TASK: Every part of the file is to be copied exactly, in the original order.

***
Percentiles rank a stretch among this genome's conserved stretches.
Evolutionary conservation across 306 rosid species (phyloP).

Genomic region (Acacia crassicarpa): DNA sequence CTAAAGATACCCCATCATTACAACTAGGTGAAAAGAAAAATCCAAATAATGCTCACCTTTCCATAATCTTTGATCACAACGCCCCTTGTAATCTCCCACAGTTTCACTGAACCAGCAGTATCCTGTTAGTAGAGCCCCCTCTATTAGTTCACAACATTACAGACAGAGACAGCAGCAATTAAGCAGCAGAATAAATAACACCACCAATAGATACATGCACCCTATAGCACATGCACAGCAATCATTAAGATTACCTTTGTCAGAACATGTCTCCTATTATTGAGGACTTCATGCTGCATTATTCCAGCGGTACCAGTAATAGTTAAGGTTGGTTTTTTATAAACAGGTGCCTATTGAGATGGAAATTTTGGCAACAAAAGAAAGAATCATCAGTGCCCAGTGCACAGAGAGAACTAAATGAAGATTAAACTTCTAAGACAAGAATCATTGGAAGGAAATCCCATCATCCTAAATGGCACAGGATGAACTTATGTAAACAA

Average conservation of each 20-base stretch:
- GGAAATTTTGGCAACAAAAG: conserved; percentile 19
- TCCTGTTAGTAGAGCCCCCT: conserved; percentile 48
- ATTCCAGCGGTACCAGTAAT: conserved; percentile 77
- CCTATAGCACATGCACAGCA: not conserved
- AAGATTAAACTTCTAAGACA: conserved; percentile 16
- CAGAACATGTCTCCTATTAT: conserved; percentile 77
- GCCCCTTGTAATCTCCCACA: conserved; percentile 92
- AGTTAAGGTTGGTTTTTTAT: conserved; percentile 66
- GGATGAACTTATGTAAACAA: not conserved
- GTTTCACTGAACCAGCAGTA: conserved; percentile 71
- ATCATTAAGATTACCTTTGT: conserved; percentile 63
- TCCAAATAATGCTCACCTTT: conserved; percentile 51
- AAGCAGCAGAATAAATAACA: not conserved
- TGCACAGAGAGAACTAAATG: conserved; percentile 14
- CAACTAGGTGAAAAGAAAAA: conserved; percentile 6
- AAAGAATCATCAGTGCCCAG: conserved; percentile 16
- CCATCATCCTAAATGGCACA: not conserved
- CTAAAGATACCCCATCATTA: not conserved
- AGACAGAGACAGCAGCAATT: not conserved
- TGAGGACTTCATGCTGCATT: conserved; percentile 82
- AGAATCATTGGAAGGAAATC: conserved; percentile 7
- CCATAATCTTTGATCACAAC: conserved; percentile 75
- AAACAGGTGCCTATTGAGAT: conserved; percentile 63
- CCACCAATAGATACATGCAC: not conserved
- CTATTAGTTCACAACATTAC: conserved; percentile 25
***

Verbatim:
Percentiles rank a stretch among this genome's conserved stretches.
Evolutionary conservation across 306 rosid species (phyloP).

Genomic region (Acacia crassicarpa): DNA sequence CTAAAGATACCCCATCATTACAACTAGGTGAAAAGAAAAATCCAAATAATGCTCACCTTTCCATAATCTTTGATCACAACGCCCCTTGTAATCTCCCACAGTTTCACTGAACCAGCAGTATCCTGTTAGTAGAGCCCCCTCTATTAGTTCACAACATTACAGACAGAGACAGCAGCAATTAAGCAGCAGAATAAATAACACCACCAATAGATACATGCACCCTATAGCACATGCACAGCAATCATTAAGATTACCTTTGTCAGAACATGTCTCCTATTATTGAGGACTTCATGCTGCATTATTCCAGCGGTACCAGTAATAGTTAAGGTTGGTTTTTTATAAACAGGTGCCTATTGAGATGGAAATTTTGGCAACAAAAGAAAGAATCATCAGTGCCCAGTGCACAGAGAGAACTAAATGAAGATTAAACTTCTAAGACAAGAATCATTGGAAGGAAATCCCATCATCCTAAATGGCACAGGATGAACTTATGTAAACAA

Average conservation of each 20-base stretch:
- GGAAATTTTGGCAACAAAAG: conserved; percentile 19
- TCCTGTTAGTAGAGCCCCCT: conserved; percentile 48
- ATTCCAGCGGTACCAGTAAT: conserved; percentile 77
- CCTATAGCACATGCACAGCA: not conserved
- AAGATTAAACTTCTAAGACA: conserved; percentile 16
- CAGAACATGTCTCCTATTAT: conserved; percentile 77
- GCCCCTTGTAATCTCCCACA: conserved; percentile 92
- AGTTAAGGTTGGTTTTTTAT: conserved; percentile 66
- GGATGAACTTATGTAAACAA: not conserved
- GTTTCACTGAACCAGCAGTA: conserved; percentile 71
- ATCATTAAGATTACCTTTGT: conserved; percentile 63
- TCCAAATAATGCTCACCTTT: conserved; percentile 51
- AAGCAGCAGAATAAATAACA: not conserved
- TGCACAGAGAGAACTAAATG: conserved; percentile 14
- CAACTAGGTGAAAAGAAAAA: conserved; percentile 6
- AAAGAATCATCAGTGCCCAG: conserved; percentile 16
- CCATCATCCTAAATGGCACA: not conserved
- CTAAAGATACCCCATCATTA: not conserved
- AGACAGAGACAGCAGCAATT: not conserved
- TGAGGACTTCATGCTGCATT: conserved; percentile 82
- AGAATCATTGGAAGGAAATC: conserved; percentile 7
- CCATAATCTTTGATCACAAC: conserved; percentile 75
- AAACAGGTGCCTATTGAGAT: conserved; percentile 63
- CCACCAATAGATACATGCAC: not conserved
- CTATTAGTTCACAACATTAC: conserved; percentile 25